Who Needs Writers When We Have AI?

yikes sign sHere’s a thing. For the craic (which is Irish for fun, nothing more) I fell into the rabbit hole that is the AI text generator ChatGPT.

I was impressed it could write me clever paragraphs about award-winning K-Pop idols BTS  – in the style of Douglas Adams  of The Hitchhiker’s Guide to the Galaxy fame no less. It took seconds to generate something I would have spent an hour or more on.

So I asked it to write me a blog post about plagiarism. I looked away from the screen for all of 50 seconds, and there flashed up what is now a big chunk of this week’s post. Not a prompt so much as a warning…forty two s

So. Write about either AI (artificial intelligence) or plagiarism for this week’s challenge. Try a poem or an opinion piece.

The theme is, of course, morality. Is it right to use a computer program to generate new writing? Or have you something to say about the thorny issue of plagiarism, that is, copying someone else’s work to pass off as your own?

In my defence, I was on a writing retreat last week, knocking some of my own original poetic words into shape, so someone/something else writing the post for me was useful. I get so much creative work done at the Tyrone Guthrie Centre, mostly with a pen and notebook, and my trusty dictionary and thesaurus. But I also had a laptop with internet access…

See what you think about this. I asked ChatGPT for a 500 word blog post on literary plagiarism, with reference to poetry in the UK and Ireland, and here is the (redacted) result:

Literary plagiarism has been a hotly debated topic in the UK and Ireland for many years, particularly when it comes to poetry. The act of plagiarism is essentially the theft of someone else’s intellectual property, and it can take many forms, from copying an entire poem or passage to using someone else’s ideas without proper attribution. In this blog post, we will explore the issue of literary plagiarism in poetry and its impact on the UK and Irish literary community.

The issue of literary plagiarism is particularly thorny when it comes to poetry because of the genre’s emphasis on language and the unique voice of each poet. Poets often strive to create something truly original and personal, and the act of plagiarism can undermine that effort. Additionally, poetry is often less well-protected than other forms of writing, such as novels or academic papers, which can make it easier for plagiarists to get away with their theft.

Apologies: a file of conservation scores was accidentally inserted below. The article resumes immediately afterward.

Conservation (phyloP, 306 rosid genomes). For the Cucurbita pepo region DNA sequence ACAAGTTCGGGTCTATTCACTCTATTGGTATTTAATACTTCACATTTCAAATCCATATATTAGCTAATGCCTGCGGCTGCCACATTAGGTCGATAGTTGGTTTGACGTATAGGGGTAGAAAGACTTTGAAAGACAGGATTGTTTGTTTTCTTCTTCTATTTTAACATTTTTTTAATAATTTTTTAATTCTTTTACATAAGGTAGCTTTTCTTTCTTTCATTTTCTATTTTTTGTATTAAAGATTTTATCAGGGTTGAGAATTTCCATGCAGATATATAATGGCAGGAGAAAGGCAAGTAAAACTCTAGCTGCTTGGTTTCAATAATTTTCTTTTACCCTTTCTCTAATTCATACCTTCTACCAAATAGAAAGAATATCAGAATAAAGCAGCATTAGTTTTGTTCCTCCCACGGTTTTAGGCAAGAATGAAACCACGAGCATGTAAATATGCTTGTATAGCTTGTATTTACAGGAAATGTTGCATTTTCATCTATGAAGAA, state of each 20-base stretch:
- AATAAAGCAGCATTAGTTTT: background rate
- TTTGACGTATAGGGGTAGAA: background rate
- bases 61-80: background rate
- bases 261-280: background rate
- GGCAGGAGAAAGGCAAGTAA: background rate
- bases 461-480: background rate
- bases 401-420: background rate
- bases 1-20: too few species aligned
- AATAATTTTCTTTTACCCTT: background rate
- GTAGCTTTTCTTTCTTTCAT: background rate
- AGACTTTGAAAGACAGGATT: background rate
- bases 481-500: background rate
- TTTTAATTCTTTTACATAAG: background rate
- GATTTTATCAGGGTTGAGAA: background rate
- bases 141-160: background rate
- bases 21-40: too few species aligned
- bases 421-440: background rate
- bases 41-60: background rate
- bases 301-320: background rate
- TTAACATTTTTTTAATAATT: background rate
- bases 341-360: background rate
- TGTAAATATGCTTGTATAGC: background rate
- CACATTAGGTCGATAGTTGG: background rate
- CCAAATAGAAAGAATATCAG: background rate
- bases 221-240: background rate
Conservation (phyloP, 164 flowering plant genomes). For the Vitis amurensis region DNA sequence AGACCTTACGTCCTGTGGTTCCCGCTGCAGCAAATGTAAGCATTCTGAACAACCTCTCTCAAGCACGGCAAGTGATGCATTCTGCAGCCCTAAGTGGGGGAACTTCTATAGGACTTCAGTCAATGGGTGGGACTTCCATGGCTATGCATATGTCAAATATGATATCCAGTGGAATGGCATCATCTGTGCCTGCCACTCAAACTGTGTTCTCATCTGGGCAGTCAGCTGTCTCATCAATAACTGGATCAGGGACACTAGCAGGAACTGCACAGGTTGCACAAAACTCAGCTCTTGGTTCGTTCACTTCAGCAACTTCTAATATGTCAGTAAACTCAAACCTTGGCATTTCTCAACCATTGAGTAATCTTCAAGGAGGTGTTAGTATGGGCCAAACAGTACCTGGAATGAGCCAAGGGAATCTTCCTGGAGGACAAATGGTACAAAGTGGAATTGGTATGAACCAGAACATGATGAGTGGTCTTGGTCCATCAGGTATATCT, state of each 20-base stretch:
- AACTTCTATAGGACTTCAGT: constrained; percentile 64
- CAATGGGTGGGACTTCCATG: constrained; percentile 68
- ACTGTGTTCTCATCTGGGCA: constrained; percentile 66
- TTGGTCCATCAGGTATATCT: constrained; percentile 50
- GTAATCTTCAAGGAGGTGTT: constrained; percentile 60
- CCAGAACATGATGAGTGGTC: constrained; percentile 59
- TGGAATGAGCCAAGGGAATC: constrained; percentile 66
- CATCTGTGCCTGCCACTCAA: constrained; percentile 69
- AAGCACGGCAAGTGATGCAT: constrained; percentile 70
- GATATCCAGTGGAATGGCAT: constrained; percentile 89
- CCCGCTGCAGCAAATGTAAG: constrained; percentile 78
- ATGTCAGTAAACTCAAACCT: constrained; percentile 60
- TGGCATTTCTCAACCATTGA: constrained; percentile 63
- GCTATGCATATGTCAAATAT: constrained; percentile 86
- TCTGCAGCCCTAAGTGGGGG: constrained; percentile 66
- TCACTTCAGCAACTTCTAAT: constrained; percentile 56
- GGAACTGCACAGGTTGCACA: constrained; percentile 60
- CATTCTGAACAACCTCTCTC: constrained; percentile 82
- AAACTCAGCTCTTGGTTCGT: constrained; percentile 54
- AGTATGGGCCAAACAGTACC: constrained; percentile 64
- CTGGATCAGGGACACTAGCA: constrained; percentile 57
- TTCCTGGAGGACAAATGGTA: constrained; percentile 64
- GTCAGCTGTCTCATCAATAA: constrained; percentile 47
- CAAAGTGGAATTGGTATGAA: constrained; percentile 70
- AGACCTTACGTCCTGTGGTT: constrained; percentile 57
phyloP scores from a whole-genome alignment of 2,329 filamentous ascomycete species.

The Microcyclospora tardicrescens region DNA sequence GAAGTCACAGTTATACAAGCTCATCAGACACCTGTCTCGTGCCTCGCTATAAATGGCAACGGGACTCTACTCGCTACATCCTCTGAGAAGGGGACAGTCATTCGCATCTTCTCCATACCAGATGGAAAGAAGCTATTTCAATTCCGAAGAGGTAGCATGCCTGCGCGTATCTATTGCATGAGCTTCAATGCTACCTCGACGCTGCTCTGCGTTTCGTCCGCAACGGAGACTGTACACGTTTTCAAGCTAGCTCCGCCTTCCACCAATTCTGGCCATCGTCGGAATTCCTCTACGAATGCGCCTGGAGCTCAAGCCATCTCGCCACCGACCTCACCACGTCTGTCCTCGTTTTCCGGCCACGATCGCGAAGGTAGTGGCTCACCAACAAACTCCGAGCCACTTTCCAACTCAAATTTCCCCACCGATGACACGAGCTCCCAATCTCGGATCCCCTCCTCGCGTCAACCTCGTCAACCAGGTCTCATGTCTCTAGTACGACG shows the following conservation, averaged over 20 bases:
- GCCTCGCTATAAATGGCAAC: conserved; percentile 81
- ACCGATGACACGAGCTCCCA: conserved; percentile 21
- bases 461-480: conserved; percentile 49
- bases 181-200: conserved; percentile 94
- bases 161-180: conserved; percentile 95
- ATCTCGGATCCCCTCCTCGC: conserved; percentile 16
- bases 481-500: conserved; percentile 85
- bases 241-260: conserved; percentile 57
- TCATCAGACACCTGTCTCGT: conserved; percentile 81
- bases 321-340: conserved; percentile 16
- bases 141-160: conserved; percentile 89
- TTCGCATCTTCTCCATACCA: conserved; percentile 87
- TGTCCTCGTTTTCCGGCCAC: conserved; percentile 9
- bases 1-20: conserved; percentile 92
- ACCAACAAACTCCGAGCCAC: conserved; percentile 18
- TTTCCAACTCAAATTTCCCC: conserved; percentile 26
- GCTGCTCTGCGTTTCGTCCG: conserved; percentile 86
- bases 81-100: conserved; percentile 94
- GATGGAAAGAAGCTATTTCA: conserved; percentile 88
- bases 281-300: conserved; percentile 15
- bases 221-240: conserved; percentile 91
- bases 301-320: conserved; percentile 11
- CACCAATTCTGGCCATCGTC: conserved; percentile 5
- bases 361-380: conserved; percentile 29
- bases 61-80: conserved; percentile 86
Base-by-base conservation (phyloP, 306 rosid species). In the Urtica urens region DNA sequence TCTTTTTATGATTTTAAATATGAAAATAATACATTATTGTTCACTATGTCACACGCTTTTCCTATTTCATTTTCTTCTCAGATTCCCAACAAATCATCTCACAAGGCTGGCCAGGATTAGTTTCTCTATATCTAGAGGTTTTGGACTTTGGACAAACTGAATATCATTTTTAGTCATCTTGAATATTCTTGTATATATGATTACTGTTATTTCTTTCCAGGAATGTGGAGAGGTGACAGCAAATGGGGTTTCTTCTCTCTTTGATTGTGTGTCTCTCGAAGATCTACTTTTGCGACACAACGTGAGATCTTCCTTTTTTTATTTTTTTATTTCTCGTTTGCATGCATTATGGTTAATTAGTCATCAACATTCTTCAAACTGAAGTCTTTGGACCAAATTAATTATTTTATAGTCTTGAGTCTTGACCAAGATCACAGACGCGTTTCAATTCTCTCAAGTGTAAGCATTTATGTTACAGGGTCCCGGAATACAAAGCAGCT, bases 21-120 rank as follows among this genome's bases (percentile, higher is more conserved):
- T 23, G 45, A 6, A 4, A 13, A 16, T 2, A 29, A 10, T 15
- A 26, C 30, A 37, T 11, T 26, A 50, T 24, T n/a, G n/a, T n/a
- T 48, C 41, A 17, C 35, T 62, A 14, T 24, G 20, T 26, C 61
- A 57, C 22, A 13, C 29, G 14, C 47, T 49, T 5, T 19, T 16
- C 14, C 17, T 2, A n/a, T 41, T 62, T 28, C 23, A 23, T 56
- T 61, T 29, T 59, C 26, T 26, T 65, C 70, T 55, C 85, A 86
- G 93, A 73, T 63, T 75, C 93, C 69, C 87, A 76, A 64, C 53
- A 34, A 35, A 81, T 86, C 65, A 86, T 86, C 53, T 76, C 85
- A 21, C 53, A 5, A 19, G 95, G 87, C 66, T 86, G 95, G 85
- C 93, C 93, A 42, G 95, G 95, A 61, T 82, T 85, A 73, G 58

Despite these challenges, the UK and Irish literary communities have taken steps to address the issue of literary plagiarism in poetry. One organization that has been particularly active in this area is the Poetry Society, which has established a code of ethics for its members that includes a commitment to honesty and originality in their work. The Society has also set up a plagiarism panel that investigates allegations of plagiarism and takes appropriate action when necessary.

In addition to these efforts, there are also tools and resources available to help writers avoid unintentional plagiarism. One such resource is Turnitin, a software program that checks written work for originality by comparing it to a database of existing material. While Turnitin was originally designed for use in academic settings, it has also been used by writers and publishers to check for plagiarism in poetry and other forms of writing.

In conclusion, literary plagiarism is a complex and often controversial issue in the UK and Irish poetry communities. While cases of plagiarism can be damaging to individual writers and the literary community as a whole, efforts are being made to address the issue through ethical guidelines, investigative panels, and resources for writers. Ultimately, it is up to each writer to uphold the highest standards of honesty and originality in their work, and to respect the intellectual property of their fellow writers.

So there you have it. My ‘homework’ created by a computer (!). Interestingly, I discovered Turnitin reckons 15-20 percent of plagiarism is acceptable. Really? Not 42 then? Oh, well.

Anyway, call back next week, 5pm (Dublin time) on Wednesday, when I will present you with another creative writing prompt/exercise to help generate some new work, the old-fashioned way.

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